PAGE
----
Benzene and its Derivatives-I

  • David A. Robinson
  • John McK. Woollard


The electrophilic substitution reactions of benzene have been described in the previous chapter. Two additional reactions of benzene are covered in this chapter. The rest of the chapter is devoted to the reactions of benzene derivatives, having electron-withdrawing substituents on the ring. Since most of these have been covered in earlier chapters and the reactions of the ring have been covered in Chapter 34, this is virtually a chapter of review and revision: very few new reactions are met.


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Further Reading

  1. F A Carey and R J Sundberg, Advanced Organic Chemistry, Parts A and B, Plenum, New York, 1977.Google Scholar
  2. C H DePuy and K L Rinehart, Introduction to Organic Chemistry, Wiley, New York, 1967.Google Scholar
  3. J R Gerrish and R C Whitfield, A Modern Course of Organic Chemistry, Longman, London, 1977.Google Scholar
  4. J A Moore and T J Barton, Organic Chemistry: an Overview, W B Saunders, Philadelphia, 1978.Google Scholar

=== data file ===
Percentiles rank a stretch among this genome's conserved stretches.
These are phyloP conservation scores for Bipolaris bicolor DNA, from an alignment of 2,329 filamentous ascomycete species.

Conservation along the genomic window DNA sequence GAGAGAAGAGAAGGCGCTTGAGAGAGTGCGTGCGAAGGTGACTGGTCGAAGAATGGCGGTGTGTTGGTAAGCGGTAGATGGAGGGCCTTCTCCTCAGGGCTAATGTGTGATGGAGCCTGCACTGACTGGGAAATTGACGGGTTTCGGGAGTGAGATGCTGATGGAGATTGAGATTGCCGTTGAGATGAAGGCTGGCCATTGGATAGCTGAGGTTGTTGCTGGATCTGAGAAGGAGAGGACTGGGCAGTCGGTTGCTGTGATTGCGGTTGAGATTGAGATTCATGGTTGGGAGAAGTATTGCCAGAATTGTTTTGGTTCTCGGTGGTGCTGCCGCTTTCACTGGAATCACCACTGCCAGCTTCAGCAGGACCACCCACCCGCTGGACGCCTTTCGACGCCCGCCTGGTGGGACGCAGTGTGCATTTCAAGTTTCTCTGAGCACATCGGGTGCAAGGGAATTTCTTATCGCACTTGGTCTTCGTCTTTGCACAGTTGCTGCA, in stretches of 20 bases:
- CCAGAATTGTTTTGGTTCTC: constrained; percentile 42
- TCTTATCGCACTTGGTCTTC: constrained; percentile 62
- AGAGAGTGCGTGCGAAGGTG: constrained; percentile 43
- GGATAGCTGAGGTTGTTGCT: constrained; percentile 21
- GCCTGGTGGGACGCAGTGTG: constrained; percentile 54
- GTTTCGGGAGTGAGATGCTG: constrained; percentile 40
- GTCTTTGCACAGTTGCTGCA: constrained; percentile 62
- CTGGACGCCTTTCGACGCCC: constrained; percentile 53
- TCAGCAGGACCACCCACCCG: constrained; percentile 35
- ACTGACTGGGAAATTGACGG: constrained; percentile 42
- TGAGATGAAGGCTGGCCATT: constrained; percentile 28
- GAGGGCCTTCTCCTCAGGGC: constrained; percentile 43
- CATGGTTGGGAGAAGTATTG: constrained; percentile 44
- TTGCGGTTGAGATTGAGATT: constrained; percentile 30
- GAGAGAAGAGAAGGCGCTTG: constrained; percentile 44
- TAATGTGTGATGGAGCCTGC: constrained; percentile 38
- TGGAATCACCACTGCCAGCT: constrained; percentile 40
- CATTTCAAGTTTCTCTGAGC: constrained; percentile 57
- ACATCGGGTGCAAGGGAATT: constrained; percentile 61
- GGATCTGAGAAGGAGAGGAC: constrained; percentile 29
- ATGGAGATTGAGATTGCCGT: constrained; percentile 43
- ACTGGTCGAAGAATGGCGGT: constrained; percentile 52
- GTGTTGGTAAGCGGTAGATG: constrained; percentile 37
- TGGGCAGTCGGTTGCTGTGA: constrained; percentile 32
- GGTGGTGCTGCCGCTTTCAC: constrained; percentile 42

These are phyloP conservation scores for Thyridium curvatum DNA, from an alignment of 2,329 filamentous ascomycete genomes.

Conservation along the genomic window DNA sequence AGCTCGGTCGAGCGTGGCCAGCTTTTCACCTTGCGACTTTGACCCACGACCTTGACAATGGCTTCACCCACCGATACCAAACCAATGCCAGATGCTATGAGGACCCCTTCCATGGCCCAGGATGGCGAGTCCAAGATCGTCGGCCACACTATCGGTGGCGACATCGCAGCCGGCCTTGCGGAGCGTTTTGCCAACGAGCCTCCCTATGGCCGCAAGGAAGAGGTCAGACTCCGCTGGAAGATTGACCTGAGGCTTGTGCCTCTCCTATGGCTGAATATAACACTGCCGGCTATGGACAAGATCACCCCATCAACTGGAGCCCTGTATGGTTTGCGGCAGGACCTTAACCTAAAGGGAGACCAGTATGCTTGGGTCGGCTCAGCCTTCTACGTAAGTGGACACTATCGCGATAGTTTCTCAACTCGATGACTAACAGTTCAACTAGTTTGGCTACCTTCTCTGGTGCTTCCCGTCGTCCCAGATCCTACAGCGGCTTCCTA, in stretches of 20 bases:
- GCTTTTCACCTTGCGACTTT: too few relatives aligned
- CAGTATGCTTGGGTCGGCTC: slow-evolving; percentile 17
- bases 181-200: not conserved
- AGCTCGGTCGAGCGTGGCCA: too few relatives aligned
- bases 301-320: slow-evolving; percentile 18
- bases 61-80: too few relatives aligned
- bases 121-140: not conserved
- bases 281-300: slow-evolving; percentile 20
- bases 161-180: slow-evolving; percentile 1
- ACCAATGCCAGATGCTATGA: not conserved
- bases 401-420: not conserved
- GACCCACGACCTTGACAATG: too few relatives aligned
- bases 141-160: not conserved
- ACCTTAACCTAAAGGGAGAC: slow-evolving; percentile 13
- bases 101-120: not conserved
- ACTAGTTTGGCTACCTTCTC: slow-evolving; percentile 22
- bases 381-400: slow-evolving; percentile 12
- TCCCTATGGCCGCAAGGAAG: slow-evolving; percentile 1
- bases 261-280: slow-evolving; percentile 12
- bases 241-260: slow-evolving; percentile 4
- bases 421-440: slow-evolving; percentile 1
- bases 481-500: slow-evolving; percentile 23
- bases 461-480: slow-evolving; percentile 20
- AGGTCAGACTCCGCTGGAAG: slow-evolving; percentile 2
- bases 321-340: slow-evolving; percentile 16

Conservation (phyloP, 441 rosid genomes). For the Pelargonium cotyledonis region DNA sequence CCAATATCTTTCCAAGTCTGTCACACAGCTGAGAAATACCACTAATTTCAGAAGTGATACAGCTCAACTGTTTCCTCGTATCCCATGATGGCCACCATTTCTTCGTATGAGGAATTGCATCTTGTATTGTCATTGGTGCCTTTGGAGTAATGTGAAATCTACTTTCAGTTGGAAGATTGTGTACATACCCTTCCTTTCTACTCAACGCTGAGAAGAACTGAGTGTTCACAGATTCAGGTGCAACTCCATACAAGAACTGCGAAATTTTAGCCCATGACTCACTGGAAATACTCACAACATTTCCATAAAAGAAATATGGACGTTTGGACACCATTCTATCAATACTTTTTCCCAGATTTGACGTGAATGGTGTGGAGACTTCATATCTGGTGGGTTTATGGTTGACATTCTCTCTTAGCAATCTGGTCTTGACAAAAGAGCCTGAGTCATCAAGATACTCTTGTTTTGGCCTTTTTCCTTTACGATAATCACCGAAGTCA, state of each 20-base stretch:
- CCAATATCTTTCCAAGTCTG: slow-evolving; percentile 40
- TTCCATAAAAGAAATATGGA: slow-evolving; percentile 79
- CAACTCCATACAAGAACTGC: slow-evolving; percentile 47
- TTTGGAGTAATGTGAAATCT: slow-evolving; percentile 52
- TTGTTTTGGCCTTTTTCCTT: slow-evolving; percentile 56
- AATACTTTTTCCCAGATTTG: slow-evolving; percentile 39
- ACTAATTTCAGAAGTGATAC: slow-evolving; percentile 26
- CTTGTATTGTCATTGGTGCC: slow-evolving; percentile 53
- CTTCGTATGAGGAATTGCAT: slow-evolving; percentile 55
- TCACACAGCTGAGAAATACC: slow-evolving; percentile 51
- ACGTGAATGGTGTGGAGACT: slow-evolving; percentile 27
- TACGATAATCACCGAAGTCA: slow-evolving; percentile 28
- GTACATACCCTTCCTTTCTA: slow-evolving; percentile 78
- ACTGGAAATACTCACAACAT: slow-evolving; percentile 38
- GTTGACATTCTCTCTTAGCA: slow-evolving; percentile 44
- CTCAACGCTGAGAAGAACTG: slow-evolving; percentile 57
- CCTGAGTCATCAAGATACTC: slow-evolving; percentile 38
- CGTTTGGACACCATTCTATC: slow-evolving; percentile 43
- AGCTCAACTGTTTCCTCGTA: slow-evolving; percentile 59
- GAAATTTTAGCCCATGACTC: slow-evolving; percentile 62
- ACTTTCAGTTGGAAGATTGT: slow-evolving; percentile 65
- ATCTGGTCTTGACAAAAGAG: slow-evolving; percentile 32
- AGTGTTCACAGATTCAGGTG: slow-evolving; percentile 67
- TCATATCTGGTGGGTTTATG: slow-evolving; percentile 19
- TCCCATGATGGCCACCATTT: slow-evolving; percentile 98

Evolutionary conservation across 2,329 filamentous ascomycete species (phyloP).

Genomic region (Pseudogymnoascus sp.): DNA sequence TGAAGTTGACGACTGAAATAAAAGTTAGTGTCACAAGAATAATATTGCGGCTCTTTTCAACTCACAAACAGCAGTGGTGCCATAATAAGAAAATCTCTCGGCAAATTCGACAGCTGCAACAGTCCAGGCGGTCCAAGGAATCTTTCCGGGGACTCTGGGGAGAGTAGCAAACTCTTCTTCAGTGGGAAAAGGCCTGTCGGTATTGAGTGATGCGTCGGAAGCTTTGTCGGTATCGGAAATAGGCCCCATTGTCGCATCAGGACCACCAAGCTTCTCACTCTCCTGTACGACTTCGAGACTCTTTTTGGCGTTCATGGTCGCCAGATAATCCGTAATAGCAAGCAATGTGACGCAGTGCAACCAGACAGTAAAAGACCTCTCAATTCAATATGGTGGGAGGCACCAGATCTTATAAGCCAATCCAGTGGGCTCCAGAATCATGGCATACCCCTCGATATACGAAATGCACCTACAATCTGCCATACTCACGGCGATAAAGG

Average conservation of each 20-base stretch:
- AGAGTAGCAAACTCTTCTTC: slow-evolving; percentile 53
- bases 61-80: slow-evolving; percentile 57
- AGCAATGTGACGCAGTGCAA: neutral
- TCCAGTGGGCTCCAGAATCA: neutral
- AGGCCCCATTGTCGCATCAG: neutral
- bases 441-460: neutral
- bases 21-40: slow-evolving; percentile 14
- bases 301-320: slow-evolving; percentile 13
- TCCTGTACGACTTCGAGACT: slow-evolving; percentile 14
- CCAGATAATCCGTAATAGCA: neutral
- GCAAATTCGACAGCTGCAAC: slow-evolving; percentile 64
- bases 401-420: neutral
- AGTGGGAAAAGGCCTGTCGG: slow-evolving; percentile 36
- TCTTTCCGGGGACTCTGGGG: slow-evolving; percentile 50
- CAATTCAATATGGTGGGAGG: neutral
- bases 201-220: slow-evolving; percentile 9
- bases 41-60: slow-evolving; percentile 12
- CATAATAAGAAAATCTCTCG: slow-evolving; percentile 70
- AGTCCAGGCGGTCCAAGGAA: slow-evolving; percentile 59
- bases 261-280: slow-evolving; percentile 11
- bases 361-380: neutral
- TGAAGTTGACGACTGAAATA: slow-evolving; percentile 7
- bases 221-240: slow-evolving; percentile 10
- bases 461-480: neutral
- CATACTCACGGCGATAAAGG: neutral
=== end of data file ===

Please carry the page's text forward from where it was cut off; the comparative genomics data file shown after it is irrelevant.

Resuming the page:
5. E D Morgan and R Robinson, An Introduction to Organic Chemistry: Aliphatic and Alicyclic Compounds, Hutchinson, London, 1975.Google Scholar
  6. S H Pine, J B Hendrickson, D J Cram, and G S Hammond, Organic Chemistry, McGraw-Hill, New York, 1980.Google Scholar
  7. P Sykes, A Guidebook to Mechanism in Organic Chemistry, Longman, London, 1975.Google Scholar
  8. J M Tedder and A Nechvatal, Basic Organic Chemistry, Wiley, London, 1967.Google Scholar

Copyright information

© D. A. Robinson and J. McK. Woollard 1982

Authors and Affiliations

  • David A. Robinson
  • John McK. Woollard

There are no affiliations available

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